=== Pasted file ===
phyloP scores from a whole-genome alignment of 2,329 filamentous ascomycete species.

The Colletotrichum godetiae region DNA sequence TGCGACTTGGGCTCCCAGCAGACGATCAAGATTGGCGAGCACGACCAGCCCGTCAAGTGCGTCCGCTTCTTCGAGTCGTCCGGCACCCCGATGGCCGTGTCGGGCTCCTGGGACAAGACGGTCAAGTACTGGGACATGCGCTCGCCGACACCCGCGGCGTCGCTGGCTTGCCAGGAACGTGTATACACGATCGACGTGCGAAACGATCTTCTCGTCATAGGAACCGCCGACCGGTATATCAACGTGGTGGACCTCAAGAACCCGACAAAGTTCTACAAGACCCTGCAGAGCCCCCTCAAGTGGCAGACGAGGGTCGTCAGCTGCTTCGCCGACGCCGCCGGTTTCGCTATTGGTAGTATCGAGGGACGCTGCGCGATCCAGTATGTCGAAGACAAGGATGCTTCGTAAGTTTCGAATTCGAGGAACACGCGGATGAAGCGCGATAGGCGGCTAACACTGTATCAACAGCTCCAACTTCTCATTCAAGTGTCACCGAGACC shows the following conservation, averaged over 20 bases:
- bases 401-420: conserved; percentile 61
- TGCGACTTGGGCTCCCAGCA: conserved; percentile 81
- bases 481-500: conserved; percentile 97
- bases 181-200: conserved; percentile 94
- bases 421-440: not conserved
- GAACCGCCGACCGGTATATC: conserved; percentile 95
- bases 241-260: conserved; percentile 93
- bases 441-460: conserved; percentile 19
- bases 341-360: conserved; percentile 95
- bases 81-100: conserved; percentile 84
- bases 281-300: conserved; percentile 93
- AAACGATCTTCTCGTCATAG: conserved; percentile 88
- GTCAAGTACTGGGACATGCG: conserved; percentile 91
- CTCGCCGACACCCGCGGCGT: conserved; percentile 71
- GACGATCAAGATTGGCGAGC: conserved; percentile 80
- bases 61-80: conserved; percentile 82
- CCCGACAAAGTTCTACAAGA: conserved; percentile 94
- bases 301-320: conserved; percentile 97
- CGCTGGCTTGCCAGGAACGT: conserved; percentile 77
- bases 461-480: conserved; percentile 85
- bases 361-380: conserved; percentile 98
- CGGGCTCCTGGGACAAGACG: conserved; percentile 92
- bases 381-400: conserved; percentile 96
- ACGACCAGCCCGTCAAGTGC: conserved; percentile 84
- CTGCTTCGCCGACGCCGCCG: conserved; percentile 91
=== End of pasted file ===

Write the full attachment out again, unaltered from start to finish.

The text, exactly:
phyloP scores from a whole-genome alignment of 2,329 filamentous ascomycete species.

The Colletotrichum godetiae region DNA sequence TGCGACTTGGGCTCCCAGCAGACGATCAAGATTGGCGAGCACGACCAGCCCGTCAAGTGCGTCCGCTTCTTCGAGTCGTCCGGCACCCCGATGGCCGTGTCGGGCTCCTGGGACAAGACGGTCAAGTACTGGGACATGCGCTCGCCGACACCCGCGGCGTCGCTGGCTTGCCAGGAACGTGTATACACGATCGACGTGCGAAACGATCTTCTCGTCATAGGAACCGCCGACCGGTATATCAACGTGGTGGACCTCAAGAACCCGACAAAGTTCTACAAGACCCTGCAGAGCCCCCTCAAGTGGCAGACGAGGGTCGTCAGCTGCTTCGCCGACGCCGCCGGTTTCGCTATTGGTAGTATCGAGGGACGCTGCGCGATCCAGTATGTCGAAGACAAGGATGCTTCGTAAGTTTCGAATTCGAGGAACACGCGGATGAAGCGCGATAGGCGGCTAACACTGTATCAACAGCTCCAACTTCTCATTCAAGTGTCACCGAGACC shows the following conservation, averaged over 20 bases:
- bases 401-420: conserved; percentile 61
- TGCGACTTGGGCTCCCAGCA: conserved; percentile 81
- bases 481-500: conserved; percentile 97
- bases 181-200: conserved; percentile 94
- bases 421-440: not conserved
- GAACCGCCGACCGGTATATC: conserved; percentile 95
- bases 241-260: conserved; percentile 93
- bases 441-460: conserved; percentile 19
- bases 341-360: conserved; percentile 95
- bases 81-100: conserved; percentile 84
- bases 281-300: conserved; percentile 93
- AAACGATCTTCTCGTCATAG: conserved; percentile 88
- GTCAAGTACTGGGACATGCG: conserved; percentile 91
- CTCGCCGACACCCGCGGCGT: conserved; percentile 71
- GACGATCAAGATTGGCGAGC: conserved; percentile 80
- bases 61-80: conserved; percentile 82
- CCCGACAAAGTTCTACAAGA: conserved; percentile 94
- bases 301-320: conserved; percentile 97
- CGCTGGCTTGCCAGGAACGT: conserved; percentile 77
- bases 461-480: conserved; percentile 85
- bases 361-380: conserved; percentile 98
- CGGGCTCCTGGGACAAGACG: conserved; percentile 92
- bases 381-400: conserved; percentile 96
- ACGACCAGCCCGTCAAGTGC: conserved; percentile 84
- CTGCTTCGCCGACGCCGCCG: conserved; percentile 91